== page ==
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Sports training with a purpose: Inside the walls of Innovative Athletics Sports Performance

Ryan Smith's goal with Innovative Athletics Sports Performance is to bring together athletes with different perspectives and backgrounds as they become their best.

GRIMES, Iowa — Finding confidence and building relationships, all through athletic training. That’s the goal at Innovative Athletic Sports Performance in Grimes.

In that gym, every teenage athlete is pushing their limits and finding a family in the process. 

Football star Kadyn Proctor is home on break from Alabama and has been training at IAP for five years.  

“When I first got here, I didn’t know who I was honestly,” Proctor recalled, noting how welcoming the trainers are. “I come here and it’s just a safe space for me.”

The people here have grown his confidence. 

“It’s like a family environment. I can come in here, get my work in, and have relationships with people from other schools, that I don’t see at my school on a daily basis. And to come back from Alabama, we all love each other. We’re like-minded.”

That’s the vibe founder Ryan Smith is focused on.

He’s a former defensive lineman for Abilene Christian University in Texas.

“It doesn’t matter if you go to southeast Polk or if you’re going to DCG or if you’re going to Waukee, Waukee Northwest, right?” Smith explained the inclusiveness. “There’s a community that’s being built and a culture that’s being built, invested in all types of relationships and friendships that will last for a long time.”

He created this gym to bring kids together who otherwise wouldn’t connect.

And it gives them a space to train in the off-season when some can’t afford a gym membership.

Former Iowa State defensive lineman Brent Curvey has trained around the nation. The need for facilities like this in the Midwest – brought him to IAP.

“I’m originally from Texas, so we got to see a lot of guys, top-tier athletes training together,” Curvey said. “But in Iowa, you don’t necessarily see that as much. It’s not a year-round opportunity so seeing Ryan kinda bring this opportunity here, as a space to train year round, it changes your game drastically.”

Training an extra three months a year is helping these athletes keep up. Yet, there's a deeper impact here. Students are learning from each other’s diverse perspectives.

Olivia Gehrke started training her sophomore year and quickly found inspiration. 

“There’s younger girls here all the time, and I think that it’s super influential to see somebody like that looks like you or doing something that’s older than you that you wanna do," she said. "I think that’s my favorite part is showing that it is possible to run with the big dogs even when you think it seems impossible.”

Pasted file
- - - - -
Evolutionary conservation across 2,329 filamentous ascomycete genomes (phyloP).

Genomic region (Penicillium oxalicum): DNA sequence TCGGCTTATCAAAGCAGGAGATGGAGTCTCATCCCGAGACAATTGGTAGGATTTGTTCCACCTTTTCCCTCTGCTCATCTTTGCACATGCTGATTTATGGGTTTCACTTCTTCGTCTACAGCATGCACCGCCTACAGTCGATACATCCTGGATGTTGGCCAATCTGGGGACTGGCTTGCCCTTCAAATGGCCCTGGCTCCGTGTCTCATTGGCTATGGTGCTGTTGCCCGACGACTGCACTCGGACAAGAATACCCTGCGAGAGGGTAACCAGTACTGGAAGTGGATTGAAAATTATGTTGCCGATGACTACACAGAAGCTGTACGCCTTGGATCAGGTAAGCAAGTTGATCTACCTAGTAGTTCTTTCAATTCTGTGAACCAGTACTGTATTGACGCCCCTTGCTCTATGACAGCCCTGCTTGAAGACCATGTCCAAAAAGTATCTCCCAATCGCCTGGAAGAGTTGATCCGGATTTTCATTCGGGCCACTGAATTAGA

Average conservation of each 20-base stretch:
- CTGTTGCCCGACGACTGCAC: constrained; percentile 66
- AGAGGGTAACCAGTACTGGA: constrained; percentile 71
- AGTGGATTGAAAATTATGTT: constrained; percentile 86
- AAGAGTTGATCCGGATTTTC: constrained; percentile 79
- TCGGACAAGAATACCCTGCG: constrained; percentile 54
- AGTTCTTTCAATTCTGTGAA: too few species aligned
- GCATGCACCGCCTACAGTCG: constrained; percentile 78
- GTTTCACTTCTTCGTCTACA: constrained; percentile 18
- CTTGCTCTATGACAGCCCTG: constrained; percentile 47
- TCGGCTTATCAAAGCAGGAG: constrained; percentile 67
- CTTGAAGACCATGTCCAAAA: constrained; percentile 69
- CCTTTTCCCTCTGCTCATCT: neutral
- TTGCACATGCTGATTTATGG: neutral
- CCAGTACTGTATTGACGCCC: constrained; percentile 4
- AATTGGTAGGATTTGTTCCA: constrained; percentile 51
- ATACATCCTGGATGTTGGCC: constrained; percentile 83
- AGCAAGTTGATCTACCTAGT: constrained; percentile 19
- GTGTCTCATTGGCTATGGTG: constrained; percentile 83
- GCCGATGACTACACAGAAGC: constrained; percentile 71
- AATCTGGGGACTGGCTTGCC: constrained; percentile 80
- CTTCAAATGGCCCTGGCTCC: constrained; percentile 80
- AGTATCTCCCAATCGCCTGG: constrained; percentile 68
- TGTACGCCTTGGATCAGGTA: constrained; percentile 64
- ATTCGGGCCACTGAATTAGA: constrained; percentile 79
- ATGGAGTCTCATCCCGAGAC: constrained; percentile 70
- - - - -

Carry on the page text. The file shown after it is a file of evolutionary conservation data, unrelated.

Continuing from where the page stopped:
Smith wants the gym to be a space where teens can be vulnerable, not a word usually said in gyms. 

“These are kids that are going through things that have had mishaps like family members killed,” he explained. “Diseases, cancer ... we’ve had some kids just come workout, train, then they pass away. Those things have happened, so what can we do to provide a platform where these kids can truly get opportunities that everyone else is getting?"

This approach is a game changer. IAP athletes have gone to states nationwide and have collectively been offered hundreds of scholarships.

Gehrke has seen herself go next level.

“My best and hardest workouts are here because I’m being pushed by so many better athletes and different types of athletes.”

Curvey talks more about the difference this gym has: "It’s the energy. Everybody has the ability, but when you have the confidence to match with that, it elevates your game beyond whatever you could imagine. You’re around good people, iron sharpens iron.”

Pryce Sandfort started coming in seventh grade after Smith came to his school to work on stretches.

“I’ve lost a couple championships and that’s always really hard. You don’t really know how hard it hits until it happens to you, especially how far you have to go to get to that stage just to lose it, it can really hurt," he said. "But coming here to work with Ryan, he’s always there for you to talk about it. Get back to work, and get better so it doesn’t happen next time. He’s really transformed me into a better athlete overall and a better person.”

Smith says a big reason the gym is more than workouts is the faith-based perspective.

Proctor, like many other athletes here, says Smith has changed his life.

“I really didn’t believe in myself to go to Alabama or anything, or have this confidence that I do now. He’s more than a brother, brother, uncle, mentor.”

Smith also runs a nonprofit to empower disadvantaged youth. To get involved with the gym or learn more about the nonprofit, click here.

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